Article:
The political crisis in the Democratic Republic of Congo has been building up for some time. After trying to amend the constitution and delay elections by running a census, a ‘national dialogue’ finally cleared the road for Kabila to cling on to power. A deal on a transition government was struck in October which dodged the election process at least until April 2018. Opposition protests were banned and broadcasts of critical radio stations (including the UN-run Radio Okapi) were blocked. The national dialogue was rejected by the largest opposition and civil society groups, yet a number of opposition members did participate and fractured the political landscape. In November, Kabila appointed a fairly unimportant opposition figure as Prime Minister – Samy Badibanga – to raise legitimacy for his ‘government of national unity’ without really having to hand over any power. Among other things, the national dialogue was boycotted by ‘The Rally’, Congo’s biggest opposition coalition founded by the most veteran opposition leader Tshesikedi and including leading figures like the popular former governor of Katanga, Moïse Katumbi, whose power was undermined since he had to flee the country after being charged for treason and fraud. On the economic side, the Congolese franc lost 10% of its value in November. Weak mining export revenues, rising political uncertainty and foreign exchange reserves around only one month of import cover barred the central bank from intervening to support the exchange rate, causing a substantial devaluation.
Impact on country risk
It remains uncertain what will happen next, though things are likely to get violent building up to the official end of Kabila’s second term on 19 December 2016. Protracted protests would also raise the risk for military mutinies or coup attempts, especially in combination with the non-payment of military and police salaries since low mining revenues eroded government coffers. Then again, security forces’ loyalty might predominantly depend on their access to unofficial financing (bribes and corruption). Kabila and his entourage are determined to stay seated, although the vast majority of the population strongly opposes to his staying in power beyond December 2016. In fact, the size of the September 2016 demonstrations in Kinshasa – in which at least 50 people were killed – indicates great anti-Kabila sentiment on the one hand, while it also showed that the government and security forces are prepared to use violence against civilians for defending Kabila’s tenure. Over the past months, demonstrations have been witnessed in practically all urban centres of the country while violence also erupted between supporters of The Rally and police forces in Lubumbashi (capital of mining province Katanga). The United States, EU and UN called for all sides to end political violence. The US imposed sanctions on security officials for using excessive force and lethal weapons during demonstrations and the EU are discussing possible sanctions. The IMF and the World Bank do not have any leverage left as they practically pulled out completely. Together with international pressure, the opposition might still be able to force Kabila into talks to find a peaceful solution. However, since the election of Donald Trump, diplomatic pressure and further sanctions initiated by the US are likely to fade out given Trump’s inherent lack of interest in the region. The UN envoy in Kinshasa communicated the following: “There is an ‘extreme risk’ to the stability of the DRC, as deepening political rift over President Kabila’s future will likely spark violence.” Due to the inflamed risk for civil war, Credendo Group downgraded the DRC’s MLT political risk from category 6 to 7 and, accordingly, went off cover for medium- to long-term political risk. For short-term risks, Credendo Group remains in category 6 for the time being, although the outlook is negative.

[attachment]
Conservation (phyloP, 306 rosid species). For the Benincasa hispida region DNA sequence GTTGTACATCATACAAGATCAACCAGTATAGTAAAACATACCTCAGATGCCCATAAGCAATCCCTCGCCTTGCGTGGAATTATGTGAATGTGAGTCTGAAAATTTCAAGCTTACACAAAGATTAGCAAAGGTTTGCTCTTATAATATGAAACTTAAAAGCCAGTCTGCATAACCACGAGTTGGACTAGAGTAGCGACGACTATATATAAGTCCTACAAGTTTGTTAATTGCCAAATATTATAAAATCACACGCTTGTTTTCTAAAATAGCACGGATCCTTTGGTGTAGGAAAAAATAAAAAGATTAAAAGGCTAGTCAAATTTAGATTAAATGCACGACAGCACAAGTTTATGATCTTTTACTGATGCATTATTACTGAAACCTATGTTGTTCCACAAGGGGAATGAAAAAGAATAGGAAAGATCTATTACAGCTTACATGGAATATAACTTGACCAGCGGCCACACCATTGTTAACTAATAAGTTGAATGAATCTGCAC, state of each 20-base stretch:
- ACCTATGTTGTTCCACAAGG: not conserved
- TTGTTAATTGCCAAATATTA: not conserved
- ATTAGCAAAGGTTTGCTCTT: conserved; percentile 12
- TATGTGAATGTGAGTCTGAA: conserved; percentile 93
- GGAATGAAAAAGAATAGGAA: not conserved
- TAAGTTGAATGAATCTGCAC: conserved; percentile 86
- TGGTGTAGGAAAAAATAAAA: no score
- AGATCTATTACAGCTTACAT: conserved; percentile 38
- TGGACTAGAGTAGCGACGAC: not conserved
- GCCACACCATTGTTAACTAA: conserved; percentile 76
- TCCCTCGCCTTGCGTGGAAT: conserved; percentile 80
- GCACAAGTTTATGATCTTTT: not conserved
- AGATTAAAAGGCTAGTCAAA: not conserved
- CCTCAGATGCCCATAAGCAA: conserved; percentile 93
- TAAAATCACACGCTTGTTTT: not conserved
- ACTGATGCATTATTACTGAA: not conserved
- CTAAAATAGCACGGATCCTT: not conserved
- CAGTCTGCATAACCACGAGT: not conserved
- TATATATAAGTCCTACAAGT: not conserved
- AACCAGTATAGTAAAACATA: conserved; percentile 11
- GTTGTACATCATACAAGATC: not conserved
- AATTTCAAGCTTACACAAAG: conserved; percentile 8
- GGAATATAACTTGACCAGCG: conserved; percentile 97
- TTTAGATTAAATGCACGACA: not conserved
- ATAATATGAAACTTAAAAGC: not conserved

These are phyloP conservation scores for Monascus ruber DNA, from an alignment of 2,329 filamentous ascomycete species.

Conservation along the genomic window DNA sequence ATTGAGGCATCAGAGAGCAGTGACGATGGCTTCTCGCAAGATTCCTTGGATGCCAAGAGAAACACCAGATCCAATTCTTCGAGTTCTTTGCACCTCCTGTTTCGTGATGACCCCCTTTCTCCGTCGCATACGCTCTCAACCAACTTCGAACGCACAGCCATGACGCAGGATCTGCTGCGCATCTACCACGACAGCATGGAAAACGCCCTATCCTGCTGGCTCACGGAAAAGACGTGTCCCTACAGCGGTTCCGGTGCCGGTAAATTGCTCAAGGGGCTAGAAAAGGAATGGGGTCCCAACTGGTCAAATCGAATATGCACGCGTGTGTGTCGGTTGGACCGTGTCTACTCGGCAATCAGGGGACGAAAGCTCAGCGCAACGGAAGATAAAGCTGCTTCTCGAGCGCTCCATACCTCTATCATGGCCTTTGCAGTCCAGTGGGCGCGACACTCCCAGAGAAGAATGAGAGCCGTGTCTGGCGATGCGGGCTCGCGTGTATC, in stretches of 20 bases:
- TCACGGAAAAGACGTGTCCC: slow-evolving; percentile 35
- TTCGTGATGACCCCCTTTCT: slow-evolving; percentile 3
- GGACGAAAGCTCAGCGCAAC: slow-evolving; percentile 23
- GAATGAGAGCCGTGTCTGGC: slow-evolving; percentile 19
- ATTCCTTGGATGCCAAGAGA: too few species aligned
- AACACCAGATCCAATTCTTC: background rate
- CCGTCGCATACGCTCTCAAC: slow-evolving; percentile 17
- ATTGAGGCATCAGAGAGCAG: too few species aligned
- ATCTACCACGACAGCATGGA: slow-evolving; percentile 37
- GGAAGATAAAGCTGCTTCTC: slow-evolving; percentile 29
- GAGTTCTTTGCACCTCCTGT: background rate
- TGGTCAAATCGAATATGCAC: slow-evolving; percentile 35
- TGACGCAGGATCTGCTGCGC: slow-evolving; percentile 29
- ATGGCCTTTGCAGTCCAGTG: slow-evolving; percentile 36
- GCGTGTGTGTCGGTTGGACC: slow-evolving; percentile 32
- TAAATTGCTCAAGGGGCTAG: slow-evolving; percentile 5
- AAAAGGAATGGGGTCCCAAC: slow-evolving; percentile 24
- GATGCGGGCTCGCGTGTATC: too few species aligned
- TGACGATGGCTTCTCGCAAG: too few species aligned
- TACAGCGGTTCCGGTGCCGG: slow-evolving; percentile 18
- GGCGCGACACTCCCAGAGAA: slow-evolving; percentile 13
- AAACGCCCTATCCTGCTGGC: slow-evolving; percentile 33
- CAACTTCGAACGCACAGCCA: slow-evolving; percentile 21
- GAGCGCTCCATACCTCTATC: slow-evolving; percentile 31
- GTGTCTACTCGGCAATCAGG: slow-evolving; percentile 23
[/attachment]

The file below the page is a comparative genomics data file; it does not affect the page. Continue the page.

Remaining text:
Analyst: Louise Van Cauwenbergh, email@example.com